Building models

The Neuromorphic Computing Platform executes experiments performed on computational models of neuronal networks. Both the experiment description and the model description must be written as Python scripts, using the PyNN application programming interface (API).

The PyNN model description API

PyNN is a Python package which defines an API for defining neuronal network models with spiking neurons in a simulator-independent way. There are implementations of this API for the NEST, NEURON and Brian simulators and for both of the HBP Neuromorphic Computing systems (PM and MC/SpiNNaker). In this documentation, we refer to each of these simulators and hardware platforms as a PyNN “backend”.

Full documentation of the API is available at:

At the time of writing, both the PM and MC systems implement version 0.7 of the API, while the simulator of the PM hardware (ESS) supports both versions 0.7 and 0.8, and the chip-based PM hardware (Spikey) supports version 0.6.

A simple example

We present here a simple example network, a toy model of a “synfire chain”, in which the activity propagates across the network.

As with any Python script, the first step is to import the external libraries that we will use. Here we import the NEST backend of PyNN for the simulation, NumPy for random number generation, and matplotlib for plotting.

import pyNN.nest as sim
import numpy.random
import matplotlib.pyplot as plt

Next we define numerical parameters, such as the number and size of neuronal populations, neuron properties, synaptic weights and delays, etc.

n_populations = 11
population_size = 8
neuron_parameters = {
    'cm': 0.2,
    'v_reset': -70,
    'v_rest': -70,
    'v_thresh': -47,
    'e_rev_I': -70,
    'e_rev_E': 0.0,
weight_exc_exc = 0.005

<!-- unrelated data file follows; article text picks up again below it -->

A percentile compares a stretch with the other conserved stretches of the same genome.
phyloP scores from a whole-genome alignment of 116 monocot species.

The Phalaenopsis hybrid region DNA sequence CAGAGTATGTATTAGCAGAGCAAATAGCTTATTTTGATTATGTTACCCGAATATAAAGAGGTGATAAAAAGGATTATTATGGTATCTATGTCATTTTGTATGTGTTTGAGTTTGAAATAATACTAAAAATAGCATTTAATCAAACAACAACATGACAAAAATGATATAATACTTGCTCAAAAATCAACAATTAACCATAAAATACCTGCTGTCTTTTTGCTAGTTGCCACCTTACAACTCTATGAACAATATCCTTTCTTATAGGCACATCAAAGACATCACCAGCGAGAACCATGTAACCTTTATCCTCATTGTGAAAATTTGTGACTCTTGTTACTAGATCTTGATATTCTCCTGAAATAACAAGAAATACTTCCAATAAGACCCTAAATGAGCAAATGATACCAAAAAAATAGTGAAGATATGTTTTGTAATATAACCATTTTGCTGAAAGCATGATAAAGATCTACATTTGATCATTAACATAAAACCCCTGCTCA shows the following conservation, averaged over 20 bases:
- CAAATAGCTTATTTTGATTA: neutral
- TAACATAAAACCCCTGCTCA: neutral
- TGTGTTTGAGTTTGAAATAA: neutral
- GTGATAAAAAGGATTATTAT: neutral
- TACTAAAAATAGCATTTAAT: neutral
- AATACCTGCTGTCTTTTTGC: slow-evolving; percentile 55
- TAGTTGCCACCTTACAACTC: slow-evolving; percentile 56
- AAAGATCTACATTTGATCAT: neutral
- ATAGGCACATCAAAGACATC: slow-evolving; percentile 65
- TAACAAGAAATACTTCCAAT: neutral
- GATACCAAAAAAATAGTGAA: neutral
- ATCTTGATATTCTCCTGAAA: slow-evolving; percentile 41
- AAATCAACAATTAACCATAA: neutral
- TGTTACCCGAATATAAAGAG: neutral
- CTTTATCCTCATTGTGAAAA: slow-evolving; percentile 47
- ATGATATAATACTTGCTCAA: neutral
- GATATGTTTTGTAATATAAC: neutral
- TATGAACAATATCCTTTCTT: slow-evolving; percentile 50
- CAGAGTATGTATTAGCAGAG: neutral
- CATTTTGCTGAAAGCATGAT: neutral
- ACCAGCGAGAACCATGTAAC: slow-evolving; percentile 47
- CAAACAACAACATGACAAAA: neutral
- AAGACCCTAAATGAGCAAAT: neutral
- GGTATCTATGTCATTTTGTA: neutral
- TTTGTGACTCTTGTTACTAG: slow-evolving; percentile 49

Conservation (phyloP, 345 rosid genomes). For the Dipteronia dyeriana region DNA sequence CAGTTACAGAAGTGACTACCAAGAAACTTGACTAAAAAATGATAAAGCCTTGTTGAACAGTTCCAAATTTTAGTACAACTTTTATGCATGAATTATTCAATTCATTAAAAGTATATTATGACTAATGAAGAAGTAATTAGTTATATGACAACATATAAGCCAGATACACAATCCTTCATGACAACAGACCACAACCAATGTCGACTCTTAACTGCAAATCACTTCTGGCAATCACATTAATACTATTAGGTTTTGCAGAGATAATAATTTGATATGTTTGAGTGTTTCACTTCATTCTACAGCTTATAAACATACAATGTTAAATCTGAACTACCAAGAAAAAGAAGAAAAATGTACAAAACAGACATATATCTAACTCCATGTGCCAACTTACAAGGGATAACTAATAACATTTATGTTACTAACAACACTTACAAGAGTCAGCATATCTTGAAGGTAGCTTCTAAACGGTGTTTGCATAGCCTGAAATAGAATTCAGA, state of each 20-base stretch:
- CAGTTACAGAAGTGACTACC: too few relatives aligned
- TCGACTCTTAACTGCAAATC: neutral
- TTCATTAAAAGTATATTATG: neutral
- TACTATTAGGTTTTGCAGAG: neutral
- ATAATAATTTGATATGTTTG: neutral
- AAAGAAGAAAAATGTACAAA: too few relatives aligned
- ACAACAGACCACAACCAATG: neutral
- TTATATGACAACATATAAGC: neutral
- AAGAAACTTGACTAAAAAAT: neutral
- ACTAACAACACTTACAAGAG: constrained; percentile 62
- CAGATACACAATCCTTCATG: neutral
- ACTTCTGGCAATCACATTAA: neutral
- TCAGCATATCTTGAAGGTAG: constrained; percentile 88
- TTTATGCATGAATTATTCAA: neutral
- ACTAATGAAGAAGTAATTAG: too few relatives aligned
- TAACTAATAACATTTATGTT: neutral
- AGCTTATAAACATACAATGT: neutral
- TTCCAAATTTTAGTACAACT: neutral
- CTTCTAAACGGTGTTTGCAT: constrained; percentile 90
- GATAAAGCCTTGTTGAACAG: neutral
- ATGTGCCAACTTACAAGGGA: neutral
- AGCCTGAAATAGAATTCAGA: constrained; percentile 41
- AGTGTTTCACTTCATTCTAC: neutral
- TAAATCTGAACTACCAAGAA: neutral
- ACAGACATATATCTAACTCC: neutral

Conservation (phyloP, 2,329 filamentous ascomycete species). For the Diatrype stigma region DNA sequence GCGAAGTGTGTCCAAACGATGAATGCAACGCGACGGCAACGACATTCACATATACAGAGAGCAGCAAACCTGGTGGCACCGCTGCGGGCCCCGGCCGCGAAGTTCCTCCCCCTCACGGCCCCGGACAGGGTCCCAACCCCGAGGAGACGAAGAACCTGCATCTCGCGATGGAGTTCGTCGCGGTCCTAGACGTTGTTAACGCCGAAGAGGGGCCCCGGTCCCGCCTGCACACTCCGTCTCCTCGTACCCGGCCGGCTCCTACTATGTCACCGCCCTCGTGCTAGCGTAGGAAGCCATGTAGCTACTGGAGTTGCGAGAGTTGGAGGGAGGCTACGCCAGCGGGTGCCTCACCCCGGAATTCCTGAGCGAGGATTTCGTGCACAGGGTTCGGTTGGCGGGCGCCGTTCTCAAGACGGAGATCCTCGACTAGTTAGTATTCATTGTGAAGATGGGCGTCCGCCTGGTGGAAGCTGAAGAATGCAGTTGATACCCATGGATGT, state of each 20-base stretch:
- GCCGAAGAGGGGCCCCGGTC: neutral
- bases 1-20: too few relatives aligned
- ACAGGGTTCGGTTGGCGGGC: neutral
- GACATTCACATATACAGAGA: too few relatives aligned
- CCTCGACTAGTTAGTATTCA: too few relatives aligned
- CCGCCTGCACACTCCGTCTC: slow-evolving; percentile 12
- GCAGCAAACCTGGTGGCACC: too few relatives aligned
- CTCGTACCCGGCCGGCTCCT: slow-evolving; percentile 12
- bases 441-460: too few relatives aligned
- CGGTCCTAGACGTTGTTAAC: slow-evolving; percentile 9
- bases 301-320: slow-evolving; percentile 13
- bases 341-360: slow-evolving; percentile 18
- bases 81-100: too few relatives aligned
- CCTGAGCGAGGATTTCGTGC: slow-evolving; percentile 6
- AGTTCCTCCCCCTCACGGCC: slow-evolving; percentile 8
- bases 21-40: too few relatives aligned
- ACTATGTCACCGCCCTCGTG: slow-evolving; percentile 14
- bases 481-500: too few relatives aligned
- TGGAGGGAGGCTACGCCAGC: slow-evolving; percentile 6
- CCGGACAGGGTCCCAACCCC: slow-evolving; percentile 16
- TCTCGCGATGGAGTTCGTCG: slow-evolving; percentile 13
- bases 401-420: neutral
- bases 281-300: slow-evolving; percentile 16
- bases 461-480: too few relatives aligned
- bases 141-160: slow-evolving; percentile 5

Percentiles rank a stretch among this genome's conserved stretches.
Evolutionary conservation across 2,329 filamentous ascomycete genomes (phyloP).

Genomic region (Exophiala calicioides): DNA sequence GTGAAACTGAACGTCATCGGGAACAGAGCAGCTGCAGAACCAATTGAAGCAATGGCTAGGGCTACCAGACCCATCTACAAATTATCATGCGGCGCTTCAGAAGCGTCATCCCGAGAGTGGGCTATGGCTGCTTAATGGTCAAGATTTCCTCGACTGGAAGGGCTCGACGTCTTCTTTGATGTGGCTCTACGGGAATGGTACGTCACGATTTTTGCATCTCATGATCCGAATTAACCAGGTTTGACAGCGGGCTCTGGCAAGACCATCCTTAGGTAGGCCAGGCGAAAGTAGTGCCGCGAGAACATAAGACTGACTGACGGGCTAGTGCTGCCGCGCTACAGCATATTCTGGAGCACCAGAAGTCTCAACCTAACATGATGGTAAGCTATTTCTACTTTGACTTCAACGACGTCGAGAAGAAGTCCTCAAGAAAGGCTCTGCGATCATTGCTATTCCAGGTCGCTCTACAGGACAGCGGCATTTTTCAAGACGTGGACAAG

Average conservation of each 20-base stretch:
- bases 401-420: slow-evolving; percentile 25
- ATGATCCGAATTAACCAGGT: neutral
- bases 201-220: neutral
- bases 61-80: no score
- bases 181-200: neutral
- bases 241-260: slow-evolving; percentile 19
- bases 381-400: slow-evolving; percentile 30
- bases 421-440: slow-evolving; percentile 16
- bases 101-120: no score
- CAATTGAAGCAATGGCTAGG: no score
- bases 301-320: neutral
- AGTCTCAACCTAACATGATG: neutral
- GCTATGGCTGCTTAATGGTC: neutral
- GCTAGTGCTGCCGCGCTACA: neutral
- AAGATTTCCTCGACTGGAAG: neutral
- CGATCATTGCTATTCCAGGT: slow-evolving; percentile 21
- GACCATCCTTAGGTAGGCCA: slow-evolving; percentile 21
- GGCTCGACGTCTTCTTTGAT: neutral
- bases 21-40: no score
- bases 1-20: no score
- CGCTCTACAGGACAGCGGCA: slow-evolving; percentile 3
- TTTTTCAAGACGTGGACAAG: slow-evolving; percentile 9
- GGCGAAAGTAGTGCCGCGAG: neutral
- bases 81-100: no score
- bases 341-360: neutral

weight_exc_inh = 0.005
weight_inh_exc = 0.5
delay = 3.0
rng_seed = 42
stimulus_onset = 25.0
stimulus_sigma = 0.5
runtime = 150.0

The setup() function initializes and configures the simulator (in this case NEST).


The main building block in PyNN is a population of neurons of the same type (although the parameters of the neurons within the population can be heterogeneous). Here we create 11 populations of excitatory integrate-and-fire (IF) neurons and 11 populations of inhibitory IF neurons.

populations = {'exc': [], 'inh': []}
for syn_type in ('exc', 'inh'):
    populations[syn_type] = [sim.Population(population_size,
                             for i in range(n_populations)]

We now connect each excitatory population to the following pair of excitatory and inhibitory populations, and each inhibitory population to the excitatory population within the same pair.

connector_exc_exc = sim.AllToAllConnector(weights=weight_exc_exc, delays=delay)
connector_exc_inh = sim.AllToAllConnector(weights=weight_exc_inh, delays=delay)
connector_inh_exc = sim.AllToAllConnector(weights=weight_inh_exc, delays=delay)

for i in range(n_populations):
    j = (i + 1) % n_populations
    prj_exc_exc = sim.Projection(populations['exc'][i], populations['exc'][j],
                                 connector_exc_exc, target='excitatory')
    prj_exc_inh = sim.Projection(populations['exc'][i], populations['inh'][j],
                                 connector_exc_inh, target='excitatory')
    prj_inh_exc = sim.Projection(populations['inh'][i], populations['exc'][i],
                                 connector_exc_exc, target='inhibitory')

The first pair of populations are stimulated by a burst of spikes.

stim_spikes = numpy.random.normal(loc=stimulus_onset,
stimulus = sim.Population(1, sim.SpikeSourceArray, {'spike_times': stim_spikes})

prj_stim_exc = sim.Projection(stimulus, populations['exc'][0],
                              connector_exc_exc, target='excitatory')
prj_stim_inh = sim.Projection(stimulus, populations['inh'][0],